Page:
Look at this from Isla Rowntree as a masterclass in appropriate sizing - 11.4kg - http://www.islabikes.co.uk/bike_pages/creig26.html - wouldn't you have loved pne of them when you were 9 ?
  • cooldadcooldad Posts: 32,599
    seanpk wrote:
    nicklouse wrote:
    and? what is the issue?
    Basically if you scale down a frame and emphasise its WSD selling point then do it all not just bits of it, the frame tubes probably still have the same gauge as the blokes frames when they could be significantly lighter.
    What happens if it's for a short fat heavy person?
    BB height is hardly relevent to height - that's why seat tube length varies.
    I don't do smileys.

    There is no secret ingredient - Kung Fu Panda

    London Calling on Facebook

    Parktools
  • nicklousenicklouse Posts: 50,675 Lives Here
    seanpk wrote:
    nicklouse wrote:
    and? what is the issue?
    It's pretty well accepted in basic bike setup (driven by simple mechanics and sports science) that significantly shorter legs need shorter cranks or you end up with your knees under your chin when set at a good position on the down stroke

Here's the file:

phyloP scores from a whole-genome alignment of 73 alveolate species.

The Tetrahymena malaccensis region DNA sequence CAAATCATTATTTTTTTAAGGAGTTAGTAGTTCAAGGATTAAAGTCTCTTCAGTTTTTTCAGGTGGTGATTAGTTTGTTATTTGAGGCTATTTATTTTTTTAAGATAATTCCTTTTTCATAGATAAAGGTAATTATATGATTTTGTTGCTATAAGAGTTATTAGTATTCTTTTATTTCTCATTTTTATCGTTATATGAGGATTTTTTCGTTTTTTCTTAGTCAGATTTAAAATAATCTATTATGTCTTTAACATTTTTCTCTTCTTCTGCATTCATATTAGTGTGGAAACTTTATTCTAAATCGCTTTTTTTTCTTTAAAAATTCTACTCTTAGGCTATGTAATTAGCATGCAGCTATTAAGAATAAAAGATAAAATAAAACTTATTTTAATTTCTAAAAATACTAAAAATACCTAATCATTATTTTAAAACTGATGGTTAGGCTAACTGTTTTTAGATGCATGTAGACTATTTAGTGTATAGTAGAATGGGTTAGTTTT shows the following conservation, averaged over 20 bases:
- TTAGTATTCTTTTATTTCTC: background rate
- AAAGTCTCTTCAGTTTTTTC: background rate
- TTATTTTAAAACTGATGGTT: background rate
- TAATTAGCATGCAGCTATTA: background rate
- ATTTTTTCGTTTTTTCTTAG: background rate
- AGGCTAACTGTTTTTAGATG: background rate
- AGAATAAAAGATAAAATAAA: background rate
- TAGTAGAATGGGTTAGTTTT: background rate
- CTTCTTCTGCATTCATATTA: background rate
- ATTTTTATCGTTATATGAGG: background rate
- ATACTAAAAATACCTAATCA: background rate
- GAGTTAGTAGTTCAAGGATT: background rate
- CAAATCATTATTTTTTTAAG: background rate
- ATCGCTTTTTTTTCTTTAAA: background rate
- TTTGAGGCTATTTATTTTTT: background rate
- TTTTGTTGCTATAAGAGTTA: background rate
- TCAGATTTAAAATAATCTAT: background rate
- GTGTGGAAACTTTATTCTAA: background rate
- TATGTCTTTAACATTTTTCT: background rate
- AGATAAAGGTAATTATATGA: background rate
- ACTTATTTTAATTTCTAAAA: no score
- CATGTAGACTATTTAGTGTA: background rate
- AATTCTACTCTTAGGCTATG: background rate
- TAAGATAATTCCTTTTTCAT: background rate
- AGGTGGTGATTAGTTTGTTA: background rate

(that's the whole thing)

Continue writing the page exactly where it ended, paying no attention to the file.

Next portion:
and yes that is what they have done fitted short cranks to the WSD versions just like all the mens have 175mm cranks.

    150mm cranks right. lets see you get some suitable ones.

    yes crank length change is fine on a road bike where you are sat in the same boring position day in and day out just sinning those pedals but on an MTB it has so much less to effect and actualy shorter cranks can be worse as you lose some leverage for the same gear.

    so to sum up you are happy that trek have the same length cranks on the mens bikes but not happy that the WSD have the same length cranks (but shorter than the mens)?
    "Do not follow where the path may lead, Go instead where there is no path, and Leave a Trail."
    Parktools :?:SheldonBrown
  • benpinnickbenpinnick Posts: 4,148
    Also remember though, crank length effects power too. Go too short and you'll run out of steam pretty quick.
    A Flock of Birds
    + some other bikes.
  • seanpkseanpk Posts: 9
    benpinnick wrote:
    Also remember though, crank length effects power too. Go too short and you'll run out of steam pretty quick.